Last night saw another victory for a comic book superhero at ComicConnect - and this one looks set to last a long time.
The 9.0 graded copy of Action Comics #1, Superman's 1938 debut, had only another copy of the same issue to beat to break the World Record for most expensive comic book.
It didn't disappoint, landing a simply extraordinary $2.16m after 50 bids.
The previous record has been set in spring 2010, also by the ComicConnect/Metropolis stable, when an 8.5 graded Action Comics #1 sold for $1.5m.
It's hard to believe now that, at the time, it was only the third comic ever sold for a seven-figure sum.
What's more, both of the previous sales (one of an 8.0 Action Comics #1 for $1m, the other an 8.0 Detective Comics #27 for $1,075,000) had both taken place earlier that same year, briefly snaffling the World Record to much fanfare.
The comic is widely believed to be the copy stolen from Nicolas Cage's house in 2000, (along with a Detective Comics #27 and an unnamed third issue) after it (re-)surfaced some months back. The disillusioned Cage dispersed the rest of his comic book collection after the theft.
Neither the star nor the auctioneer has confirmed its provenance - which is a shame because if they had it would confirm the astonishing increase in value for this particular comic. The comic book markets have been such as runaway express train in recent times that it's been hard to keep up.
Cage bought his copy of Action Comics #1 for $150,000 in 1997 - which means that if this is the same copy it has increased in value by 1,340% over the 14 year period. That's 20.99% compound annual growth.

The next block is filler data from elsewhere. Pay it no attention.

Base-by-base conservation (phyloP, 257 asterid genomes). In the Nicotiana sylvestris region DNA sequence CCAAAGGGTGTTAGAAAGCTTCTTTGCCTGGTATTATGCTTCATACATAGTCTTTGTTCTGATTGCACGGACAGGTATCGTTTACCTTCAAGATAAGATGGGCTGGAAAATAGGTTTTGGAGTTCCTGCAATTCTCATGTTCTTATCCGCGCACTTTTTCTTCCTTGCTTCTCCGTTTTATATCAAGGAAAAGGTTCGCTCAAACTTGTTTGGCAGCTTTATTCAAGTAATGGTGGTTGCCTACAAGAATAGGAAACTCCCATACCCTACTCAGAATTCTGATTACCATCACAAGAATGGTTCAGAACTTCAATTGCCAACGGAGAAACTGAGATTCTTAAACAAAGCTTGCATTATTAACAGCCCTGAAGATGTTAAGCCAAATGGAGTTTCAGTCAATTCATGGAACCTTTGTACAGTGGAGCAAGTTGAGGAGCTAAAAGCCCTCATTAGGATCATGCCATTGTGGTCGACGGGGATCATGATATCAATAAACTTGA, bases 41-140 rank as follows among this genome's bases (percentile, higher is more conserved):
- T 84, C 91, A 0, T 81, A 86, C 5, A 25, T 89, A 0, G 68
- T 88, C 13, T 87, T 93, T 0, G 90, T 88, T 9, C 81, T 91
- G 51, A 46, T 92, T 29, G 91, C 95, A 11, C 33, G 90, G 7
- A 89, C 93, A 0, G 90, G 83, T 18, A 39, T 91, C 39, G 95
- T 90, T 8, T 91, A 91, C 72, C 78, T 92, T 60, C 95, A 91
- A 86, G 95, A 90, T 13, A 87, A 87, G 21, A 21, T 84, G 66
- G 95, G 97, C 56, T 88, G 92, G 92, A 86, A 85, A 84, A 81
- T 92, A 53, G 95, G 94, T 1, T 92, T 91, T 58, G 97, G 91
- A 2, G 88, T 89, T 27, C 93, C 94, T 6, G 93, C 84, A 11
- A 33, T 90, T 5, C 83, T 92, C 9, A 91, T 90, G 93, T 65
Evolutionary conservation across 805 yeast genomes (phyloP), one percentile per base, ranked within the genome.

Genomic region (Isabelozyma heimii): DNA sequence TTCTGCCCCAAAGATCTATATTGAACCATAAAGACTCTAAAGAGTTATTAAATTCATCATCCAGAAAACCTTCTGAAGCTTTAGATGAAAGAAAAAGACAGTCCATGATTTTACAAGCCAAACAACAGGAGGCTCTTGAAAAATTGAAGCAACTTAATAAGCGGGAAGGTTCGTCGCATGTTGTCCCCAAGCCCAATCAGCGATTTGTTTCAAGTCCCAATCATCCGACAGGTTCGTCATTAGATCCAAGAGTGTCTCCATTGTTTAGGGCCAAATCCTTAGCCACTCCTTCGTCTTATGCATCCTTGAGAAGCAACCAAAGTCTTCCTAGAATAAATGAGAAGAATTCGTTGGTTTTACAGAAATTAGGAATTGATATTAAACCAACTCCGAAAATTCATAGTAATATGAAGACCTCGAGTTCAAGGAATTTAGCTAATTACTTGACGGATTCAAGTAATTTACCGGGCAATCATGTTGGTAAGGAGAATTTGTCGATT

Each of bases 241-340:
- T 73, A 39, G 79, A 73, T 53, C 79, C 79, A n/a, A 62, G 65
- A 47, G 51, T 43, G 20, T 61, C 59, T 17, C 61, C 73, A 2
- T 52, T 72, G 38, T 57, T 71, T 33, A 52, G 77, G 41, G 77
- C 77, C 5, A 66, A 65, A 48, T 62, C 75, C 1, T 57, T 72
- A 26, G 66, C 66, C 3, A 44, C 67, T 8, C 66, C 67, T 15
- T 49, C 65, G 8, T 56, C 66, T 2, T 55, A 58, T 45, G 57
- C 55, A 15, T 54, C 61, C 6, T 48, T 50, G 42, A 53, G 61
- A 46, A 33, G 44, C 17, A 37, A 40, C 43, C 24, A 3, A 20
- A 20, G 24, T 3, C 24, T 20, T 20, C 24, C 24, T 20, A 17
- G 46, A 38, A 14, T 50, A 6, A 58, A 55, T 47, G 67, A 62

The BBC explains this simply: "…this type of investment has become popular during troubled economic times because rare collectibles hold their value more reliably than property or shares."
|The comic is discussed ahead of last night's sale|
It does seem, too, that Superman is truly the champion of the comic book world - the world's favourite superhero. We're keen on the Man of Steel ourselves, which is why we have this Christopher Reeve cardstock autograph in stock.
Other impressive comic book sales this year have included a 9.6 graded copy of Amazing Fantasy #15 (Spiderman's debut) selling for $1.1m in March. This surprised many, as it had been thought that only the 'Golden Age' superheroes Superman and Batman were eligible for the seven-figure grade, but the irrepressible webslinger proved them wrong.
A flurry of six-figure sales, notably World Record prices for a copies of the first issues of The Avengers ($250,000 just last month in November) and Captain America ($343,000 in August), have also been and gone this year.